Mono | Monodactylus argenteus
Perches / Monodactylidae / Mono
Profile: Mono, Fingerfish, False Angelfish, Malaysian Angelfish, Silver Mono
Monodactylus argenteus Synonyms: Acanthopodus argenteus, Centogaster rhombeus, Centropodus rhombeus, Chaetodon argenteus, Monodactylus rhombeus, Psettus argenteus, P. rhombeus
Physical description: A tall, disc-shaped fish with lateral compression. The head is small, as is the mouth. The eyes are large and have a black band running through them. The dorsal and anal fins are almost opposite one other and the edge of the caudal fin is straight. The body is silver to white in color while the dorsal and caudal fins are green to orange to yellow. The front edge of the anal fin is black. Young often have a black line running across the gill cover connecting with the black of the anal fin.
Size/Length: To 10" (25 cm)
Similar species: Other Monodactylus species.
Habitat: In coastal lakes, estuaries, rivers, and lagoons in fresh, brackish, and sea water. Red Sea, Southeast Asia, Australia, East African Coast. Occasionally inhabits salt water reefs.
Aquarium: A tank measuring 36" (91 cm) with a capacity from 35-45 gallons (132-170 L) is sufficient for a single school. Large tanks are recommended. Use a tank with good aeration and plenty of hiding places. Plants tolerant of brackish water may be used, although the Mono may nibble on their leaves. Use a substrate of fine gravel, or preferably coral sand. Use an efficient filter for this greedy eater.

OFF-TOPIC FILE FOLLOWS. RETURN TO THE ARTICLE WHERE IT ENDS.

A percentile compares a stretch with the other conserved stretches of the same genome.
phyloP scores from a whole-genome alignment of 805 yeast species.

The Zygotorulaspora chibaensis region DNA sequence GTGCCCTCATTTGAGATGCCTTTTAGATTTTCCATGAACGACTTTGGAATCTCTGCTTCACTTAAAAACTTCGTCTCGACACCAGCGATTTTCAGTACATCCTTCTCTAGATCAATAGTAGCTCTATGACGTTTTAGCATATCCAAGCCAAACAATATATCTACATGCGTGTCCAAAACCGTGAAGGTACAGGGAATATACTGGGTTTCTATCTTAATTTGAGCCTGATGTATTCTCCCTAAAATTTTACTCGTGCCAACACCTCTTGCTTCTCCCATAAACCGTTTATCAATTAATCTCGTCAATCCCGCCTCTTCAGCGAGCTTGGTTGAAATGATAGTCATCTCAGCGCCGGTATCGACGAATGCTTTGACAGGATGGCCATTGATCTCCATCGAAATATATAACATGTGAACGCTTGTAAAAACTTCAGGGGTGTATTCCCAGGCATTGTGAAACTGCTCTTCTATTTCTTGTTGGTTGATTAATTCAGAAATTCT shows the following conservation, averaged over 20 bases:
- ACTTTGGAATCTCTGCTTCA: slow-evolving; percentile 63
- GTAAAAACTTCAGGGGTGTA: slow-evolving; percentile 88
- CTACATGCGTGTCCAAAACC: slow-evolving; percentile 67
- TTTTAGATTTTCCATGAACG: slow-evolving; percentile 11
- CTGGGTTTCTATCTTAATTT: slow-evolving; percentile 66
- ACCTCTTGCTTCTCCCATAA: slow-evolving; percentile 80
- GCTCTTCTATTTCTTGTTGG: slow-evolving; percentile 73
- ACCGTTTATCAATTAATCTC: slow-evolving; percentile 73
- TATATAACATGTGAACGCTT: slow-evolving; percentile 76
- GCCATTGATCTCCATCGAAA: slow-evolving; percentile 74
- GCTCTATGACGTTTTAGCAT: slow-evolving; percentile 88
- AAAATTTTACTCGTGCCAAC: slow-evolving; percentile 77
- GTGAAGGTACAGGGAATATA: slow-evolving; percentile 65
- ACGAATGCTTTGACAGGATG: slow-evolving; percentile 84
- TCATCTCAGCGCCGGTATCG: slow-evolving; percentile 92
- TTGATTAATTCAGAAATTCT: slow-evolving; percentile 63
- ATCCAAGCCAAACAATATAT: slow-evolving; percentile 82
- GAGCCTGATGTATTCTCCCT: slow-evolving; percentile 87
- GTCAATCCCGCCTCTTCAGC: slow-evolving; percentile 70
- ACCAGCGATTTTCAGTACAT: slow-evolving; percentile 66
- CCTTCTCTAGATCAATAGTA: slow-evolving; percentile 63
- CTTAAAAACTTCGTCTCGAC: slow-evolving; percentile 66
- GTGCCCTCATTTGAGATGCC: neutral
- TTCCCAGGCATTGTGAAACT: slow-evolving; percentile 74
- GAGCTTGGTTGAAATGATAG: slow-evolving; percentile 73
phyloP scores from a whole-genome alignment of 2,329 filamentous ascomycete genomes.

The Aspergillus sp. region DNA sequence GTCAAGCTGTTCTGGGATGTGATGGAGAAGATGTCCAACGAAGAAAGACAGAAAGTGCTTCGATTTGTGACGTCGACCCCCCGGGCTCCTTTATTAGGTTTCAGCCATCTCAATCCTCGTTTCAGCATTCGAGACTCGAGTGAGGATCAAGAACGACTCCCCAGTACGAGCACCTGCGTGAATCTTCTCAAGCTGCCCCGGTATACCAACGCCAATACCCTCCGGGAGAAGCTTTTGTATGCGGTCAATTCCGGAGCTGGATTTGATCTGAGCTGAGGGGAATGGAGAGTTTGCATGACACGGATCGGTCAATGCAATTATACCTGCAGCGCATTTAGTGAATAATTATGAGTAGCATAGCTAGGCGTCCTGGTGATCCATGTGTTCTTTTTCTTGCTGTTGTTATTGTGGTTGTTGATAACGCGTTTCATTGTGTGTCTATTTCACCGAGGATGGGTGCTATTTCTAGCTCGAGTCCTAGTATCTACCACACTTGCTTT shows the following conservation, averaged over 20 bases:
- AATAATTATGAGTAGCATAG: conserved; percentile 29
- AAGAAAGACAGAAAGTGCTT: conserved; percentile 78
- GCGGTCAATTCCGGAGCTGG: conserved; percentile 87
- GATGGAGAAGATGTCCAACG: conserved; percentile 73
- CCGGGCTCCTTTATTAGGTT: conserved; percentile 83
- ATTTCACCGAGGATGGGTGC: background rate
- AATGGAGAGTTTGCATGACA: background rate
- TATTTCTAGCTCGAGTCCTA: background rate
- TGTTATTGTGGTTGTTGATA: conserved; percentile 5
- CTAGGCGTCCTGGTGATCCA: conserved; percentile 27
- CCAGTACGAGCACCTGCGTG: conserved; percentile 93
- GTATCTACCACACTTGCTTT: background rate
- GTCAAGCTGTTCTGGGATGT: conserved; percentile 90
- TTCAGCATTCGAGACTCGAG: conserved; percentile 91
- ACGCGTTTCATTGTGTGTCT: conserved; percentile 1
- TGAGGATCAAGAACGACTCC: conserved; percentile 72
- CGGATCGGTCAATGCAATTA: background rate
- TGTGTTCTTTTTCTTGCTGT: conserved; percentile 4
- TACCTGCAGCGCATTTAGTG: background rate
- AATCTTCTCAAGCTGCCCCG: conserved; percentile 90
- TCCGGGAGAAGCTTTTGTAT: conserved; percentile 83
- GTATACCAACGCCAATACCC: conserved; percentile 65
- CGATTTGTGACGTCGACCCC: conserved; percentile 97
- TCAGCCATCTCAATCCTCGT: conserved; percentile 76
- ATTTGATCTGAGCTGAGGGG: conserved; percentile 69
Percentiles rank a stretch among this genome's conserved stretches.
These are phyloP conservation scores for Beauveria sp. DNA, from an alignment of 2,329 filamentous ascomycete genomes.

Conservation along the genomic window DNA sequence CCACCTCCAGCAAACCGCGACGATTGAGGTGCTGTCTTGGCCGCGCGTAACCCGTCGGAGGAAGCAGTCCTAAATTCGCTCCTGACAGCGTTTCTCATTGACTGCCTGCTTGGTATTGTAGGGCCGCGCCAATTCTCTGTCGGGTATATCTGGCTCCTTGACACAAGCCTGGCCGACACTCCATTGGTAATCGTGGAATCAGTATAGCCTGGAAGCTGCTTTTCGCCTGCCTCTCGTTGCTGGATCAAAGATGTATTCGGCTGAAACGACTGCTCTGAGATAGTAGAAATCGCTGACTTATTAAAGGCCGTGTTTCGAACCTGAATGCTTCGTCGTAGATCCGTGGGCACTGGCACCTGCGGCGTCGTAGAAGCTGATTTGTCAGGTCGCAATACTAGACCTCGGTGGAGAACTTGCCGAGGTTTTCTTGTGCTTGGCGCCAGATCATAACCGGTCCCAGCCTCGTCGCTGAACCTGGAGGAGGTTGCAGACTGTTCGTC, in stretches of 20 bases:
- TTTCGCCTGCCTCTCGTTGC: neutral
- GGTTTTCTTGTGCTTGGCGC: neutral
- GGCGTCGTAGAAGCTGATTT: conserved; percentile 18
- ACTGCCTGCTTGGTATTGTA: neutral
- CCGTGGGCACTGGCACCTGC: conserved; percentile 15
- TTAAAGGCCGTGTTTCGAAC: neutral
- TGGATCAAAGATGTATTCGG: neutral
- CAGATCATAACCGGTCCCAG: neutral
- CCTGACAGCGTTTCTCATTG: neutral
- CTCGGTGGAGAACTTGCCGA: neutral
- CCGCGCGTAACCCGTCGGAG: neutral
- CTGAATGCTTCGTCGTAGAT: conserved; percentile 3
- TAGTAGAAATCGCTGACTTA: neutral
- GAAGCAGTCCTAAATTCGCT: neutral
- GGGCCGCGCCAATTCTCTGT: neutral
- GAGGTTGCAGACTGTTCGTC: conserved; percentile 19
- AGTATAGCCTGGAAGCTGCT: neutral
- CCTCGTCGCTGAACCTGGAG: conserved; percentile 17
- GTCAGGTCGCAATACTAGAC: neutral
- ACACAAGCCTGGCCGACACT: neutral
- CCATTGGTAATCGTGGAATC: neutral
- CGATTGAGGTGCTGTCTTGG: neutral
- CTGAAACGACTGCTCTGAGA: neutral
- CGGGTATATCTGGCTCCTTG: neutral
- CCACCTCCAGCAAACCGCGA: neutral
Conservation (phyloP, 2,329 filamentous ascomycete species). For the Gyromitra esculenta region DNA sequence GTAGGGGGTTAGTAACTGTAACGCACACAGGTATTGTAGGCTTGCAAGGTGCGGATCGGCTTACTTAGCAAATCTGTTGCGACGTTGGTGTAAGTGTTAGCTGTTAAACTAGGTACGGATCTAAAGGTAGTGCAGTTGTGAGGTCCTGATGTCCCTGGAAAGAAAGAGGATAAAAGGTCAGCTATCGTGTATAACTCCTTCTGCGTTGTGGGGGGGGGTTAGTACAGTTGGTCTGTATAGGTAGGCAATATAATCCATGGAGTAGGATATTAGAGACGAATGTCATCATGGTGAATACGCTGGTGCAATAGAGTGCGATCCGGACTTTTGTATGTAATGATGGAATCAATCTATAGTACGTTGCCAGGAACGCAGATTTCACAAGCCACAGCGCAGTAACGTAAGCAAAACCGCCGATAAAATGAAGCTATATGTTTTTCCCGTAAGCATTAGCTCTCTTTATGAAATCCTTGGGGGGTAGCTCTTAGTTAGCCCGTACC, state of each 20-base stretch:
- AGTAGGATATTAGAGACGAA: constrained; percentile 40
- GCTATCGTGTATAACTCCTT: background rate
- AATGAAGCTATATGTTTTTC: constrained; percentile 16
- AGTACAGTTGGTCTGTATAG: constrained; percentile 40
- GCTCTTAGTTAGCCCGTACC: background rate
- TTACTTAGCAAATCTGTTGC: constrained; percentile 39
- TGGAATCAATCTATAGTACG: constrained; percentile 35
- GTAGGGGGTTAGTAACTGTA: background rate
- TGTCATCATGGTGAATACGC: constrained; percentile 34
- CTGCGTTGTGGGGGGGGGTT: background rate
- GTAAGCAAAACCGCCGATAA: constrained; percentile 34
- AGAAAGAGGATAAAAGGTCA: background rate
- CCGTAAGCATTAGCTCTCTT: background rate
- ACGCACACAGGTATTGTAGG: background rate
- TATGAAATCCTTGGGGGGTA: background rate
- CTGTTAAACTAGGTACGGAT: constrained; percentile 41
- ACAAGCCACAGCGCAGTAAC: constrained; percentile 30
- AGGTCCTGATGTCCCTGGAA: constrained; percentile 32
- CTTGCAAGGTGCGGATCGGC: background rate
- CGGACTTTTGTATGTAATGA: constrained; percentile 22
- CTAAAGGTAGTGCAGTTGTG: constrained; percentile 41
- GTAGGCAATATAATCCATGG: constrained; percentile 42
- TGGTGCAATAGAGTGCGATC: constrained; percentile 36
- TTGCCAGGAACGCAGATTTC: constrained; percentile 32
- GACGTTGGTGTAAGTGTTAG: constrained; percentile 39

Water chemistry: pH 7-8.5 (7.2), 8-20 dH (10), 75-82°F (24-28°C). A 1-2% addition of salt is suggested. Add 7.5-15 TSP of salt per 10 gallons (10-20 g/10 L).
Social behavior: The Mono can be combined with other large, hardy brackish water species. Small fish may be eaten. Monos are timid and easily frightened, and should not be combined with substantially larger fish. A schooling fish by nature that should be kept in groups of at least five.
Suggested companions: Scats, Archerfish, Puffers, Arius
FOOD: Live; small fish, small crabs, shrimp, worms, insect larvae; pellets; peas; lettuce; spinach; flakes; plant debris.
Sexual differences: Too difficult to distinguish.
Breeding techniques: Unsuccessful in captivity
Breeding potential: 10. No reports of captive spawnings.
Remarks: Young can be kept in freshwater, but prefer brackish. As they grow, more salt should be added since adults do best in pure salt water. Young have better colors, which fade with age.
Difficulty of care: 7. This brackish water species requires frequent partial water changes and live foods.